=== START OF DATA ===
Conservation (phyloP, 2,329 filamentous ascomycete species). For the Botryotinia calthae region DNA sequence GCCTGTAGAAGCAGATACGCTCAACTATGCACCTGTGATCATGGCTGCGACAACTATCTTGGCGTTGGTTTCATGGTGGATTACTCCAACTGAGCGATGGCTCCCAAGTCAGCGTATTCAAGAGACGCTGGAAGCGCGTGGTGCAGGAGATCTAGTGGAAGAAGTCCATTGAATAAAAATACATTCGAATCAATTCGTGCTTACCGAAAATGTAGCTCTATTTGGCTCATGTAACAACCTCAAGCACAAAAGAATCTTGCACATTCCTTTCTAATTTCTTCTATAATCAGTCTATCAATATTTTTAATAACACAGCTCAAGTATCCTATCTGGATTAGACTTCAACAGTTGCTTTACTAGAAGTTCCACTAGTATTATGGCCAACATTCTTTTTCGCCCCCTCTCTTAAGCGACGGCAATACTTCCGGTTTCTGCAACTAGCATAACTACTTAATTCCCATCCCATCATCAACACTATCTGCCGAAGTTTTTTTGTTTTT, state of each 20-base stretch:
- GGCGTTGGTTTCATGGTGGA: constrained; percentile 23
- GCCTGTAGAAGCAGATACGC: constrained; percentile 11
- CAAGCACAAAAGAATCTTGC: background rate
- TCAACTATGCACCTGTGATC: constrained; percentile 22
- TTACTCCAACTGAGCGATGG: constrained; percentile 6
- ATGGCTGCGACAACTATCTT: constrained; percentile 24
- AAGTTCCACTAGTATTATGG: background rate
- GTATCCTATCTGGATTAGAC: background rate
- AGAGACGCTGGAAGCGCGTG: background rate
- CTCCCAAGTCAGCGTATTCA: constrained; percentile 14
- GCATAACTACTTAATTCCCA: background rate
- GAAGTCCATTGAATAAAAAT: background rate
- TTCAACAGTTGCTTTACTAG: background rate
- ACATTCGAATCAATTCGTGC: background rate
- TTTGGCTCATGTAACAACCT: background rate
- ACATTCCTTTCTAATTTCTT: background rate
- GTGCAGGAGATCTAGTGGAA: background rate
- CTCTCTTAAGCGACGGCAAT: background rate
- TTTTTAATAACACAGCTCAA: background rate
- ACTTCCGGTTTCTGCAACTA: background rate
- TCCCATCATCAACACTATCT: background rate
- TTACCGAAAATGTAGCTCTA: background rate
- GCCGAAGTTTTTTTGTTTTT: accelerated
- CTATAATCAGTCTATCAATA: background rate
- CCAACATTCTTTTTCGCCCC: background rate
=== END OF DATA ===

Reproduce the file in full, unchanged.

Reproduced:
Conservation (phyloP, 2,329 filamentous ascomycete species). For the Botryotinia calthae region DNA sequence GCCTGTAGAAGCAGATACGCTCAACTATGCACCTGTGATCATGGCTGCGACAACTATCTTGGCGTTGGTTTCATGGTGGATTACTCCAACTGAGCGATGGCTCCCAAGTCAGCGTATTCAAGAGACGCTGGAAGCGCGTGGTGCAGGAGATCTAGTGGAAGAAGTCCATTGAATAAAAATACATTCGAATCAATTCGTGCTTACCGAAAATGTAGCTCTATTTGGCTCATGTAACAACCTCAAGCACAAAAGAATCTTGCACATTCCTTTCTAATTTCTTCTATAATCAGTCTATCAATATTTTTAATAACACAGCTCAAGTATCCTATCTGGATTAGACTTCAACAGTTGCTTTACTAGAAGTTCCACTAGTATTATGGCCAACATTCTTTTTCGCCCCCTCTCTTAAGCGACGGCAATACTTCCGGTTTCTGCAACTAGCATAACTACTTAATTCCCATCCCATCATCAACACTATCTGCCGAAGTTTTTTTGTTTTT, state of each 20-base stretch:
- GGCGTTGGTTTCATGGTGGA: constrained; percentile 23
- GCCTGTAGAAGCAGATACGC: constrained; percentile 11
- CAAGCACAAAAGAATCTTGC: background rate
- TCAACTATGCACCTGTGATC: constrained; percentile 22
- TTACTCCAACTGAGCGATGG: constrained; percentile 6
- ATGGCTGCGACAACTATCTT: constrained; percentile 24
- AAGTTCCACTAGTATTATGG: background rate
- GTATCCTATCTGGATTAGAC: background rate
- AGAGACGCTGGAAGCGCGTG: background rate
- CTCCCAAGTCAGCGTATTCA: constrained; percentile 14
- GCATAACTACTTAATTCCCA: background rate
- GAAGTCCATTGAATAAAAAT: background rate
- TTCAACAGTTGCTTTACTAG: background rate
- ACATTCGAATCAATTCGTGC: background rate
- TTTGGCTCATGTAACAACCT: background rate
- ACATTCCTTTCTAATTTCTT: background rate
- GTGCAGGAGATCTAGTGGAA: background rate
- CTCTCTTAAGCGACGGCAAT: background rate
- TTTTTAATAACACAGCTCAA: background rate
- ACTTCCGGTTTCTGCAACTA: background rate
- TCCCATCATCAACACTATCT: background rate
- TTACCGAAAATGTAGCTCTA: background rate
- GCCGAAGTTTTTTTGTTTTT: accelerated
- CTATAATCAGTCTATCAATA: background rate
- CCAACATTCTTTTTCGCCCC: background rate